In 1948, a cooperative in Switzerland brought an innovative transportation solution to life: The group, which was known as “Sefage,” created the world’s first carshare program.
“This early effort was mainly motivated by economics,” Susan Shaheen, Daniel Sperling and Conrad Wagner wrote in Transportation Quarterly in 1998. “Individuals who could not afford to purchase a car instead shared one.”
Still, it was a bumpy ride for the carshares. In 1983, for example, Sweden’s carsharing experiment “Vivalla bil” came to life, but it closed in 1998.
Other carsharing groups fared a little bit better: StattAuto launched in Berlin in 1988, enjoying growth of about 50 percent per year until 1996.
Yet StattAuto’s growth was limited as people moved out of Berlin and into the country. Without the same transportation options, many former city dwellers had to buy their own cars.
Carsharing in America
Neil Peterson, who led many transportation systems, had a penchant for incorporating European ideas into American cities. A former director of Seattle’s Metro, Peterson knew he had a winner when he came across carsharing.
It so happened that Seattle’s Metro system also had the same idea and put out a request for proposals for such a service. The only problem was that rental car agencies weren’t all that interested in the concept.
As a result, Peterson decided to take matters into his own hands: He formed his own carsharing concept with his friends called Flexcar in 2000. To get the company up and running, he convinced family members to invest and called on angel investors.
Flexcar took off: In 2005, the company was sold to a firm that was owned by ex-AOL Chairman Steve Case.
His idea didn’t go unnoticed by potential competitors. Flexcar had applied for federal funding, which meant anyone could read the company’s budget application — or its budget figures.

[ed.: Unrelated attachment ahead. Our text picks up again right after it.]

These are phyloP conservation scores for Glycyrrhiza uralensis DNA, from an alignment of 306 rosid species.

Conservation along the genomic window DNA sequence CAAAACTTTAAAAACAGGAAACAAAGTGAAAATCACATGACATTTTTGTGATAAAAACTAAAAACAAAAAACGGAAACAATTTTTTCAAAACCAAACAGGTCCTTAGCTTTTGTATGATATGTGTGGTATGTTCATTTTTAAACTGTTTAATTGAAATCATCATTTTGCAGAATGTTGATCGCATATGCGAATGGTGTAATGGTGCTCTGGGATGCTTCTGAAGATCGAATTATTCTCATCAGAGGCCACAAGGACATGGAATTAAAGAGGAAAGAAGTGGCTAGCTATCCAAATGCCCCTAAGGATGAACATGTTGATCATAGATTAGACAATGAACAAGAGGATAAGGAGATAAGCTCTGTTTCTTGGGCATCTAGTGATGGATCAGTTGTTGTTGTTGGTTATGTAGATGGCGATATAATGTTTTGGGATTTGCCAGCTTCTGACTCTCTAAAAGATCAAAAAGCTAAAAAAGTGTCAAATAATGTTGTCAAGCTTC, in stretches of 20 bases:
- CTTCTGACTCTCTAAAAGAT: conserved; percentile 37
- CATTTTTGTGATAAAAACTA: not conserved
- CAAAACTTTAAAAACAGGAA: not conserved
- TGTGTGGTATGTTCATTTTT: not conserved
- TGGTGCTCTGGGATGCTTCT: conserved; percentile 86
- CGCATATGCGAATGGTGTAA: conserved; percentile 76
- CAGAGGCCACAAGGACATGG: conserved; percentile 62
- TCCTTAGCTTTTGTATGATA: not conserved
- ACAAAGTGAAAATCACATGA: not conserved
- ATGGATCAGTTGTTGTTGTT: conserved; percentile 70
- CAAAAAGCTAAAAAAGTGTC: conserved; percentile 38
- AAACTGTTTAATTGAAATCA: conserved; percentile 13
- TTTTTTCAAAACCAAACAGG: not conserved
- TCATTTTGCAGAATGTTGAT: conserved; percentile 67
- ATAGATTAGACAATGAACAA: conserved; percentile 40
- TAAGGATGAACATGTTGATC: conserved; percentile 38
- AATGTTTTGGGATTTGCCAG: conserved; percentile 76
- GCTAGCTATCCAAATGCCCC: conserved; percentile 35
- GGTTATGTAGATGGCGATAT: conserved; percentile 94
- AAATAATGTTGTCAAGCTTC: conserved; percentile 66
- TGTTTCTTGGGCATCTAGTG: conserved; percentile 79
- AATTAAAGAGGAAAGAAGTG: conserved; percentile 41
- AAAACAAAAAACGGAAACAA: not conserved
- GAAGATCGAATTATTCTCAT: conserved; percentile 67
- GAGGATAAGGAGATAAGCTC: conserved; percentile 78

Antje Danielson, who was studying how countries reduce car trips, and Robin Chase, a stay-at-home mom who was looking to start a business, did just that: They came across the document and thought the idea could use some refinement.
Flexcar set its hourly rates at $3.50 for a car rental due to its government-subsidy business model. But Danielson thought a business could set rates higher while still keeping the rates under the $45 daily rates that conventional rental car companies charged customers.
The resulting business model became Zipcar, which ended up acquiring Flexcar in 2007. Like Flexcar, the idea gained traction: In 2013, Avis purchased Zipcar for a cool $491 million. Only three years later, Zipcar hit the milestone mark of gaining 1 million members.
The Future of Careshares
The evolution of carshares is not complete — at least not yet. Zipcar launched a program in late 2017 in which commuters in cities pay for a monthly subscription to gain access to unlimited cars during a workweek.
According to a report in The Wall Street Journal, the goal was to expand into other markets, beyond college campuses and cities where people don’t own cars.
With the new program, customers get access to a car for unlimited and exclusive use from 5:00 A.M. Monday through 7:00 P.M. Friday for $199 to $299 a month, with the price varying by city.
The program, which officially launched in October, started as a trial for commuters living in New York City. Zipcar said it would slowly roll out the concept to more cities.
“This is meant for someone who lives in the city, who doesn’t really want to own a car because it’s expensive and it’s a hassle, but they still need to get to work every day,” Tracey Zhen, Zipcar’s president, said in an interview with the WSJ.
Zipcar faces tough competition the early carshares in Europe never faced — from Uber and Lyft. But, by offering a cheaper way for commuters to get around during the week, Zipcar is hoping to remain relevant in a quickly changing marketplace.